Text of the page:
When choosing your companions for a winter adventure, never overlook the entertainment factor. and be sure to invite George Orwell.
If sleeping ever becomes an Olympic sport, then Chris Pierce will win a gold medal. So getting Piercey out of bed and away from his family at 5 a.m. means something is afoot. Driving us through a Franconia Notch snowstorm, he reaches over and pounds my shoulder.
“Oh yeah,” Piercey says. “It’s on like Donkey Kong!”
We’re northbound at such an ungodly hour to undertake three adventures — fat biking, snowshoeing and ice climbing — in just over a day. Frequent co-conspirators, Piercey and I enjoy dreaming up winter events for our rugby pals and their wives, testing the limits on what they’ll agree to. One time, we convinced a dozen friends to snowshoe up to the Imp Profile, just south of Gorham. The temperature fell to -8, and a few of the wags began calling it “the polar death march.”
Prone to breaking out in loud monkey sounds — “oo! OOO! Ah! AH! AHH!” — Piercey, 43, is a rugged, venturesome fellow. Together we’ve played in dozens of rugby matches; taken winter paddling trips down the Merrimack River; traced Jack Kerouac’s footsteps along the Pacific coast; and co-founded our own DIY backcountry triathlon (sans fees, race numbers and water stations) that’s held every September in Rumney, New Hampshire. A former collegiate wrestler, Piercey is built like a piano mover, but light on his feet and hard to keep up with.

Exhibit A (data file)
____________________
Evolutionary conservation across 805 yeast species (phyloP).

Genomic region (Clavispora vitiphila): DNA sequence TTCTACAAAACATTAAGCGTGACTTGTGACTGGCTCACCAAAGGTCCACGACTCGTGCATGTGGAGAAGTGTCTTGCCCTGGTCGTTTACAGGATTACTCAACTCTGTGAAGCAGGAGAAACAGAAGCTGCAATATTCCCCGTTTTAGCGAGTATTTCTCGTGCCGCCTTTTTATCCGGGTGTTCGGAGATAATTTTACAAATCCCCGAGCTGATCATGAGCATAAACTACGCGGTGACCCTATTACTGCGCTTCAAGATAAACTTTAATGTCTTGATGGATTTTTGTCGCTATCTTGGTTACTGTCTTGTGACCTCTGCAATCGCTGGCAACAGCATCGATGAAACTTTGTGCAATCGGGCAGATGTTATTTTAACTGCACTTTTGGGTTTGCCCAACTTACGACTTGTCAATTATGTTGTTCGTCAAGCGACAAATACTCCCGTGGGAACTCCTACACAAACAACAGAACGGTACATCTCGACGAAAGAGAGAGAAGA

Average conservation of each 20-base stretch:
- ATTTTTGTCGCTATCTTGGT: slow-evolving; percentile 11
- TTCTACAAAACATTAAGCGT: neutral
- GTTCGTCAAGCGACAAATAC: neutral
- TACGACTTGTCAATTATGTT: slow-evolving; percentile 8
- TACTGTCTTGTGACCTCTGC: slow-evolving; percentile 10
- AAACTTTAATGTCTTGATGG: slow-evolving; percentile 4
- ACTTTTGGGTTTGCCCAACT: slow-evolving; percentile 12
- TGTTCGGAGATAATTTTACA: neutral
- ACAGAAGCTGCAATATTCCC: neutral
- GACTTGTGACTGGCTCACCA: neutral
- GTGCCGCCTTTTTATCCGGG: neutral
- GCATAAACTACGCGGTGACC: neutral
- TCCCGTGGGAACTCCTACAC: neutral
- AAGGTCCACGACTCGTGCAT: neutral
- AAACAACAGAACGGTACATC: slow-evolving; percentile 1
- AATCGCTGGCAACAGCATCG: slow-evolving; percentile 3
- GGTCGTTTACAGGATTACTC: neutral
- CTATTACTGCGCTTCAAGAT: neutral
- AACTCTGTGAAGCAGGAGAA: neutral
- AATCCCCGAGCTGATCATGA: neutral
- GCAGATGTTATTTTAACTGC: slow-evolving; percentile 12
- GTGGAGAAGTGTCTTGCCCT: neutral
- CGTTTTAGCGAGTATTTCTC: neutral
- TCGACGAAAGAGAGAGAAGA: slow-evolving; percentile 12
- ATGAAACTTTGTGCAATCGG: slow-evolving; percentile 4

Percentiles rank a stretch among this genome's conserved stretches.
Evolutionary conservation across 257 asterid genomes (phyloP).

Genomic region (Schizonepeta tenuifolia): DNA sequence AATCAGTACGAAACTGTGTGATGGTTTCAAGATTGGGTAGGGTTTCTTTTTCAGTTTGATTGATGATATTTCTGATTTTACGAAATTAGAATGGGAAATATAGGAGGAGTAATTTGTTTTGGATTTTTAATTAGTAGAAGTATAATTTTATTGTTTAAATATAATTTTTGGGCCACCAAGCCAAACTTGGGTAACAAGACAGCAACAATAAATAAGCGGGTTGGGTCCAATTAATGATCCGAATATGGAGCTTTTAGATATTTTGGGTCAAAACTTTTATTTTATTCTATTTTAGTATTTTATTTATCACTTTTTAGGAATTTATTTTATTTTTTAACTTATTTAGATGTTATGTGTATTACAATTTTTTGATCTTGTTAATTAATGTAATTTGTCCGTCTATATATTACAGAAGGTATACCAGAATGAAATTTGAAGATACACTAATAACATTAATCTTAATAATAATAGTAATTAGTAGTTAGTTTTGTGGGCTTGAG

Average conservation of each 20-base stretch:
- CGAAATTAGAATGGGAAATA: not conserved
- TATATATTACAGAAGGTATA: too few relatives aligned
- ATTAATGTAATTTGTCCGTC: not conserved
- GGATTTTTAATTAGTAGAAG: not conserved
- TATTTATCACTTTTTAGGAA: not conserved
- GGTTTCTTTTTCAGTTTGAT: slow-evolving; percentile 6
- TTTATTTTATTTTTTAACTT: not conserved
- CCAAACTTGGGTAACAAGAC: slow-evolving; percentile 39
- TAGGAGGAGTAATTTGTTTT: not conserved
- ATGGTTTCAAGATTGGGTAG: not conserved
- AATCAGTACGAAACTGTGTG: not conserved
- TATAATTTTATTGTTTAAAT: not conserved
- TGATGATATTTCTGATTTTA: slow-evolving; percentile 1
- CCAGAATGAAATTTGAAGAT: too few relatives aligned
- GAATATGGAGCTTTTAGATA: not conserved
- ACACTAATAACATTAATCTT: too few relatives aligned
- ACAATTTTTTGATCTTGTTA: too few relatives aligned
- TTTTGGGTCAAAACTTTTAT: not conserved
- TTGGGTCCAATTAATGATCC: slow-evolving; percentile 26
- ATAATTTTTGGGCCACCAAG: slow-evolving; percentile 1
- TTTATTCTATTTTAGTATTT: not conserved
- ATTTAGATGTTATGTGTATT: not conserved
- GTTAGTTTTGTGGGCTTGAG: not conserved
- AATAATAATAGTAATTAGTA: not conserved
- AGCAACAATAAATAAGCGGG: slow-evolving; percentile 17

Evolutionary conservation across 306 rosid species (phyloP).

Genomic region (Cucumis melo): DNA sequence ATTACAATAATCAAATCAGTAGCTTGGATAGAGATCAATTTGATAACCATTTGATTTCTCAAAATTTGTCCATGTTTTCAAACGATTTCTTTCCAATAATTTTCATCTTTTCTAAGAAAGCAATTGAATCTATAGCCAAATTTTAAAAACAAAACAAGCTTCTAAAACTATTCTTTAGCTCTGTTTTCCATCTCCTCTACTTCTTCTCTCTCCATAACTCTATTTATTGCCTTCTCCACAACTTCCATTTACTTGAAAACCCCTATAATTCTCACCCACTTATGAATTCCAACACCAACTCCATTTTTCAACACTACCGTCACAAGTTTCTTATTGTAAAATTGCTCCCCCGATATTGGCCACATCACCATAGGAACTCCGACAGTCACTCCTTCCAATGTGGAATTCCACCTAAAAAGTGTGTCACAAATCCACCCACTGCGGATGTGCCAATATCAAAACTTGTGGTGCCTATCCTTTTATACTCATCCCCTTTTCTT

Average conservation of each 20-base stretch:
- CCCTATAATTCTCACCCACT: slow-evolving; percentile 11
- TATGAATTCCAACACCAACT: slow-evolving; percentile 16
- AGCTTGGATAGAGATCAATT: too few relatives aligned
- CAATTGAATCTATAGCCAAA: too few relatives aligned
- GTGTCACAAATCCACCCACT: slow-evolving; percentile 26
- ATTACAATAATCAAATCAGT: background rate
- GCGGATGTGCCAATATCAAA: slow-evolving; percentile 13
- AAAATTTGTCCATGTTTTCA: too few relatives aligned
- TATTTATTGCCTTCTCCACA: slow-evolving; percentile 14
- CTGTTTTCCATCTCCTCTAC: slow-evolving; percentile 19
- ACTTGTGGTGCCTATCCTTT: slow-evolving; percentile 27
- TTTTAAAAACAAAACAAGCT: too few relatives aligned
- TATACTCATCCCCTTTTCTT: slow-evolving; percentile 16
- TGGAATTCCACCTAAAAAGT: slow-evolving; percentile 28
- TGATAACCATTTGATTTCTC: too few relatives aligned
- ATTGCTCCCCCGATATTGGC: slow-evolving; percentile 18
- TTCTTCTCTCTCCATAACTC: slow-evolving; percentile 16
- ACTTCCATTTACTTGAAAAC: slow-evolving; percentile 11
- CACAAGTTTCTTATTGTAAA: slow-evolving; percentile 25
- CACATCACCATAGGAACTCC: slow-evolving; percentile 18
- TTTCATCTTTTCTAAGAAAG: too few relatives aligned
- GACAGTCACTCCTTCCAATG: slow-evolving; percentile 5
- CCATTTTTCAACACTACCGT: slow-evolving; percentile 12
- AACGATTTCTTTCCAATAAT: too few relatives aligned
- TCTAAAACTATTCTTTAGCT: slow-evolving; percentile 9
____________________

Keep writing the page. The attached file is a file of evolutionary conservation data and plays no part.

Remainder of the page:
For this trip we needed a third guy, someone who would say yes without giving it much thought. Backcountry skier, climber and photographer Joe Klementovich, 46, was our first choice. A tall, angular fellow who volunteers on the Mountain Rescue Service, Joe and I collaborated on an outdoor story and hit it off. I’ve worked with a few shutterbugs that moped around like Van Gogh, complaining about the light, etc., but he has a mischievous sense of humor and a deadpan expression reminiscent of Buster Keaton. When choosing your companions, never overlook the entertainment factor.
* * *
Chris Pierce (front) and Jay Atkinson
At 8 a.m., we meet Joe to go fat biking. Located just outside of Littleton, the Parker Mountain trail network encompasses more than 800 acres of private land. Twenty-four miles of biking trails wind up and around the 1,905-foot mountain, offering a variety of easy, moderate and difficult routes, just like a ski area.
Dave Harkless, owner of Littleton Bike & Fitness, has carted our rental bikes to the trailhead. Known as a hub for off-road biking, Harkless’ store has a funky vibe, with a wide selection of bicycles, parts, gear and clothing, a large repair bay and two eerie-looking mannequins dressed in cycling togs.
On my first trip to Littleton Bike & Fitness, I rented a bike on Saturday, intending to ride the next day. We’re closed Sundays, said an employee named Darleen. Crestfallen, I turned to leave when she handed over a new cable lock.
“Just fix it to the back stairs when you’re done,” Darleen said.
In addition to our bikes, Dave, 54, has a 200-cc Rokon motorcycle in the back of his truck. Attached to the motorcycle is a weighted horizontal tire on a chain, which he pulls along to groom the trails.
Maintaining the trails is a community endeavor. Donations from local cyclists help defray the cost of gas, motorcycle repairs and “a beer or two” for volunteers, Dave says.